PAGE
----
Tag Archives: Homeschooling

Teaching Homeschooled Kids Spanish

When my husband really decides to do something, he has a singular focus that only a few people in life can understand. I don’t. I’m slow and steady and persistent. He’s “cut the drivel” and do it now. Can be quite intimidating and abrasive for those who don’t get it. But once you recognize it as a signature style, it’s actually kind of fun to observe! Anyhow, he decided to learn Spanish about ten years ago. That meant if you even looked like you spoke Spanish, he would strike up a conversation with you in Spanish. He had a few fails, especially on people with Latino background who didn’t speak Spanish. (So much for not profiling…) He should have been embarrassed, but the thing is, he didn’t care! He was learning Spanish and wanted to practice whenever he could! Oh, but his wife and kids blushed. I mean, at the Mexican restaurant, people would be looking around for their food, and there would be my husband holding up their server with his Gringo Spanish. Eventually, though, we quit being embarrassed, decided to follow along, and now make friends at every Mexican restaurant we frequent.

I myself started learning Spanish about thirteen years ago during my fourth year of medical school. Fourth year medical school is the best year of your life, as all you do is “fun” rotations that you pick out. Plus, you get travel time to go to interview at residencies. That was the year I asked a Spanish-speaking bank teller if she knew anyone who could help me learn Spanish. I was encountering dozens of patients who only spoke Spanish, and I wanted to bridge that gap a little but didn’t know any Spanish speakers with time to help me learn. She put me in place with a pastor who was teaching his congregation English, and my foot was in the door. I still remember driving to sketchy neighborhoods at night and eating cactus and menudo (tripe; beef stomach).

That’s briefly our Spanish story. Both my husband and I decided that our homeschooled kids needed to learn a foreign language, and Spanish made the most sense. In general, we are very practical people. Being practical, we also know that the best time to learn a language is as a kid. We had moved around and it took a bit of time to find a tutor because, and this is my personal opinion, there is a general distrust between cultures and perceived social classes. But we found a native Spanish speaker to come to our home and spend time with our young children speaking only in Spanish. (She and every single one of our tutors have been amazing people. Each different. But each amazing.)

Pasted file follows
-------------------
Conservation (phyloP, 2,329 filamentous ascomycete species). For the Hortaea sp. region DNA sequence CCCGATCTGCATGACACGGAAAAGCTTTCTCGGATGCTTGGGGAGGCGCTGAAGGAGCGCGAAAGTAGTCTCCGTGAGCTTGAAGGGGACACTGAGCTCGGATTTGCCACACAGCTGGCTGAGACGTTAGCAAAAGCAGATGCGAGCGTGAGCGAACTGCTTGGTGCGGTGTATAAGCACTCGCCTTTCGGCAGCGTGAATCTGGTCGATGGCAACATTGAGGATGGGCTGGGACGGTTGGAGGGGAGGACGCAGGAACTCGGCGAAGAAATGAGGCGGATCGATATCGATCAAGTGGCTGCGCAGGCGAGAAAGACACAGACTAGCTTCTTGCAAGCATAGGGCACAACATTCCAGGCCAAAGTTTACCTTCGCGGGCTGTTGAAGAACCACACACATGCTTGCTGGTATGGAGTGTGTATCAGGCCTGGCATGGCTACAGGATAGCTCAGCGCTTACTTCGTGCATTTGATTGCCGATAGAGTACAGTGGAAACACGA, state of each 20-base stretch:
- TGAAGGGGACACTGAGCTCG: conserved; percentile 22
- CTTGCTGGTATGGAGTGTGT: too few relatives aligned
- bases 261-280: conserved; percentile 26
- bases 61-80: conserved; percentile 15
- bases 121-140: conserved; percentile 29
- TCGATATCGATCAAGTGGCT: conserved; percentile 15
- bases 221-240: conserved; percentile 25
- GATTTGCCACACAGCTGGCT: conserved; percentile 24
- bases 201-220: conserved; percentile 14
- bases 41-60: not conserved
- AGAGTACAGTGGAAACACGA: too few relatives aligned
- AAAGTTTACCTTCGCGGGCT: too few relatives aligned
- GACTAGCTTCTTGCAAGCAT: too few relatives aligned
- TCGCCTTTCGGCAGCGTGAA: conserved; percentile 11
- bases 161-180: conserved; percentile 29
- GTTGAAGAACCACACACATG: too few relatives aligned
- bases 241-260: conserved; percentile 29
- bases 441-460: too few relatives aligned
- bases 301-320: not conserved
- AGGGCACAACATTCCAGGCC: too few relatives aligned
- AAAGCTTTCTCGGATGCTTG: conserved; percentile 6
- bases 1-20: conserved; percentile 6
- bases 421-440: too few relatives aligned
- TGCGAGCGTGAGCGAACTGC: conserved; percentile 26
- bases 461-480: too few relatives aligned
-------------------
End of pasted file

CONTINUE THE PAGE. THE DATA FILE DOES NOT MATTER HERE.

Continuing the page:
My oldest has been learning Spanish for about eight years now, and we finally just enrolled her in formal on-line lessons. Up to this point, everything has been done in our home by native speaking Spanish tutors who have had no training in teaching. They were just people who spoke Spanish as a primary language. I’d like to share our homeschooling Spanish experience for others to read who may be embarking on this second language trek.

We have four daughters, the oldest started learning Spanish at five years old. My second daughter was about 3. My third and fourth daughters will have been exposed to Spanish since they were born. I’m not a linguist. I’m not a teacher. I don’t even speak Spanish fluently, probably not even English either, compared to many of you! This is just my story and experience. I’ll run it in several pieces as it gets long.

Do you need a tutor who is a native speaker?

Until a few months ago, all of our Spanish tutors have been native speakers. This was a Spanish tutoring deal breaker for me. They had to be native speakers. Why? Well, our ability to hear language sounds and make our mouth, tongue, and palate reproduce them is strongest in infancy and childhood. As we age, this ability goes away, and any new language sounds that we encounter will be spoken by us with the closest sounds available to us from our own language. The later we learn the language, the greater the guarantee we will speak with an accent.

For example, I’ll never really be able to roll my r’s to say a word like rio; I’ll just consciously soften my r sound and add on some softened, repetitive d‘s (or t’s, both similar English sounds), like we do when we quickly speak the word batter.  As an aside illustrating story, my American aunt married a native German when she was 20. She moved to Germany with him and has lived there exclusively over 50 years. She tells me that Germans still tell her it sounds like she’s speaking with mashed potatoes in her mouth. Accents stick, and sadly, even when I am choosing my Spanish words correctly, some Spanish-speakers simply can’t understand me.